Lastly, you are an internet troll visiting an online community where everyone uses a screen name and not their birth name. GTFO jong!!!!

    STC “unbiased”? You must be kidding! Or lying.

This is one of the most epic comment threads in TGR history, both for its valuable legal insight and for some hilariously irrational biases on display. Keep it up!

    Too bad you can’t add anything relevant. Such as: Why should bikes be allowed on trails? Why do mountain bikers claim to be “excluded” from Wilderness, when they are all capable of walking? Why do mountain bikers claim to do no harm to trails, when the damage is obvious to everyone else? I guess not one of you have the guts to tell the truth about any of these issues….

      I mean… why shouldn’t they? Horses are in many places, and the weight of an animal that large can certainly do serious damage to a trail that isn’t dry. They get to poop in the middle of the trail, too, yet hikers, bikers, and dogs don’t enjoy the same culturally-accepted privilege. I don’t think “no harm” is what any biker would claim, there are certainly better riding practices than others when it comes to respecting the trail, but on the flip side, mountain bike member groups often do the majority of trial maintenance in their local areas, so do they not pay for their supposed extra abuse?

      And yes, we all understand that any mountain biker could gladly go ahead and dump the bike and start walking, but that’s just some semantics you’re arguing about. There’s clearly some assumptions in your above statements that, by your standards of the bikers’ posts in this thread, are a bit underwhelming. We’re all lazy? Not sure we’d been working hard to spend thousands of bucks on a bike only to have to lug it up hill all day if we were. And being able to go farther certainly doesn’t mean, by default, that bikers cause more damage. A popular local hiking trail here in Jackson Hole was closed for several weeks because not enough dog owners were cleaning up their dogs’ poop, which was concentrated close to the trailhead. Yet mountain bikers covered trails miles into the woods, yet their “impact” has never caused issues on that scale.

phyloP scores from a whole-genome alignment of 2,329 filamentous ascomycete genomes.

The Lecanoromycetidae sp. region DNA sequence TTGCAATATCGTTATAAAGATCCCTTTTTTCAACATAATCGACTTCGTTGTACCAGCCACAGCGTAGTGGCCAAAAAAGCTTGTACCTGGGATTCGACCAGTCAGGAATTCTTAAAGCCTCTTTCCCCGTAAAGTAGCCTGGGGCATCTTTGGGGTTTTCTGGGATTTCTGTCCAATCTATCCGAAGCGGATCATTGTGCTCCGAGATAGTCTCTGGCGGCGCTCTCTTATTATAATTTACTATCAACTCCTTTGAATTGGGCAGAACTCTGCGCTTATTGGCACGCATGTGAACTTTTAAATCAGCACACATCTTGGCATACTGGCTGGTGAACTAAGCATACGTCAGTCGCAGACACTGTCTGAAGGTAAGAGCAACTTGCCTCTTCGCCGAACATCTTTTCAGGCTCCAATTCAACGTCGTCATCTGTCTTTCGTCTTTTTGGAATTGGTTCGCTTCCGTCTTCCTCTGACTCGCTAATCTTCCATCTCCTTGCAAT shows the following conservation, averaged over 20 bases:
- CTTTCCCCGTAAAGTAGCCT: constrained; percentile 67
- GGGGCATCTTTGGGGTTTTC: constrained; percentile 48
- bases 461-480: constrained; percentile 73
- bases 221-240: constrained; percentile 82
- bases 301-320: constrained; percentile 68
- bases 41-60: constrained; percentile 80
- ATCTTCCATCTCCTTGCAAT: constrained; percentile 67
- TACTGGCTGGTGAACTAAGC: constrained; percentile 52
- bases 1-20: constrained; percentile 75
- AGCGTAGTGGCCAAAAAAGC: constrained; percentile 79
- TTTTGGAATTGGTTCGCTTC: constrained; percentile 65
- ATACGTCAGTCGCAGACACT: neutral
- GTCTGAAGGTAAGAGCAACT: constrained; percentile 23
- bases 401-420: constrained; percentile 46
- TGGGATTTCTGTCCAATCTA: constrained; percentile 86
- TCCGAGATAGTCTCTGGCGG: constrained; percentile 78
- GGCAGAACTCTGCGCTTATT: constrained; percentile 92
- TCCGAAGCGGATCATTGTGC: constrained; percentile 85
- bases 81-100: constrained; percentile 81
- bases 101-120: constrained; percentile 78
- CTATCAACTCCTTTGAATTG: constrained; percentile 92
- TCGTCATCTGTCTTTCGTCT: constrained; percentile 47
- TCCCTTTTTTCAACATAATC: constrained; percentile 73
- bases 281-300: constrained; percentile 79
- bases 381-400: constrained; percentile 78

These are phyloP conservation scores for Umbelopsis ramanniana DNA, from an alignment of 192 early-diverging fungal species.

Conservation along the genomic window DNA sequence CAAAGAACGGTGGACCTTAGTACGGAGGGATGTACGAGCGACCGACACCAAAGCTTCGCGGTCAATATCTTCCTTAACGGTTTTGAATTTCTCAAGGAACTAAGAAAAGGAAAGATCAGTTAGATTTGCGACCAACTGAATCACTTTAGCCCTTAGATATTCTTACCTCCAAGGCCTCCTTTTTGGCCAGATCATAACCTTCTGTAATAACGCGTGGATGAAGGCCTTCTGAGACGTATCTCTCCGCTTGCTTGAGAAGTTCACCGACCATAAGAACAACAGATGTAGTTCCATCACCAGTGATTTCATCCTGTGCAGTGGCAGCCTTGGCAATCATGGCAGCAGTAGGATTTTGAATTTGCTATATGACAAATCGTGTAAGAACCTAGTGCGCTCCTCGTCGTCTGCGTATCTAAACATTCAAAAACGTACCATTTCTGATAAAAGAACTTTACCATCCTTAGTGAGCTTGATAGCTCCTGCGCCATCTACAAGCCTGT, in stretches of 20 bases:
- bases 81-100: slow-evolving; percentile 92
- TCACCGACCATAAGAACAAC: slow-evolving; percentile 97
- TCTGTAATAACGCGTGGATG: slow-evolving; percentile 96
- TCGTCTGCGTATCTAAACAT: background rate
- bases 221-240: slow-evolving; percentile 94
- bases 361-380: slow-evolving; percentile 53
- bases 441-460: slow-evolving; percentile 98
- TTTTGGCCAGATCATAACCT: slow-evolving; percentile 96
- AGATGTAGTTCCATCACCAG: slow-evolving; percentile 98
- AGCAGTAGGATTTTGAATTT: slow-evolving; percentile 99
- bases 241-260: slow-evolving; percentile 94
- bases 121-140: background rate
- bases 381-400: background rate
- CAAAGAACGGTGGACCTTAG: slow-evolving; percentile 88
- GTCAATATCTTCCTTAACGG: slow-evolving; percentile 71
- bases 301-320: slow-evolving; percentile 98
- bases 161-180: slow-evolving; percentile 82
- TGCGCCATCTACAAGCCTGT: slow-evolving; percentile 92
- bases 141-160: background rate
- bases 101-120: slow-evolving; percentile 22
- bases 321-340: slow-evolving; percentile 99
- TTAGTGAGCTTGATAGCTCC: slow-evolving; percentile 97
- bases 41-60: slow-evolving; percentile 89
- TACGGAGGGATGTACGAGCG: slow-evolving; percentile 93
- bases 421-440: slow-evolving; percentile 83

Note that you weren’t capable of giving a single reason to allow bikes on trails.

        Horses don’t damage nature, they ARE nature - the same as deer. The horse evolved in North America.

        You also conveniently failed to explain how mountain bikers are “excluded” from Wilderness, when they are capable of walking (but obviously too lazy to walk). And you are too lazy (or too dishonest?) to answer a direct question.

        Trail maintenance is nothing to be proud of. It destroys habitat. And it is simply an attempt to mitigate damage that you yourselves have done! It would be better not to do the damage in the first place. DUH!

          Why should bikers be allowed on trails? Because it’s America, and you’re free to do things you enjoy, even ride ATVs into the woods and blast through mud? Because it’s fun? By your logic, since as what I assume is an enthusiastic hiker, should you not be outlawed from the country’s trails since your footprints cause damage?

          Is a person riding a horse and directing their footprints on a specific, public trail, and focusing their pooping on said trail, constitute a natural state of that animal’s activity? Since humans also evolved in North America, naturally, is it okay if I start taking a dump in the middle of the trail, too?

          I think you meant to say that trail BUILDING destroys habitat. Indeed it does, as do roads, subdivisions, chairlifts, bike paths, hiking trails, etc. It’s all relative. We allow for a lot of highways in our society. Why not a few bike trails, and maintain them such that riding them does not do additional damage?

          I also feel amiss having gone on a hike in the woods with my dogs this morning without my mountain bike. I should have brought it in order to remind myself that my rights are being oppressed!

            Ryan, if you want to blast around the woods for fun because “this is America,” well there are plenty of places to do that without going into Wilderness Areas.  In fact, there are land areas that are exclusively set up for that.  You ever hear of a National Recreation Area?  Again, they are set up for recreation.  Other land designations like National Monuments and National Parks also allow mountain biking.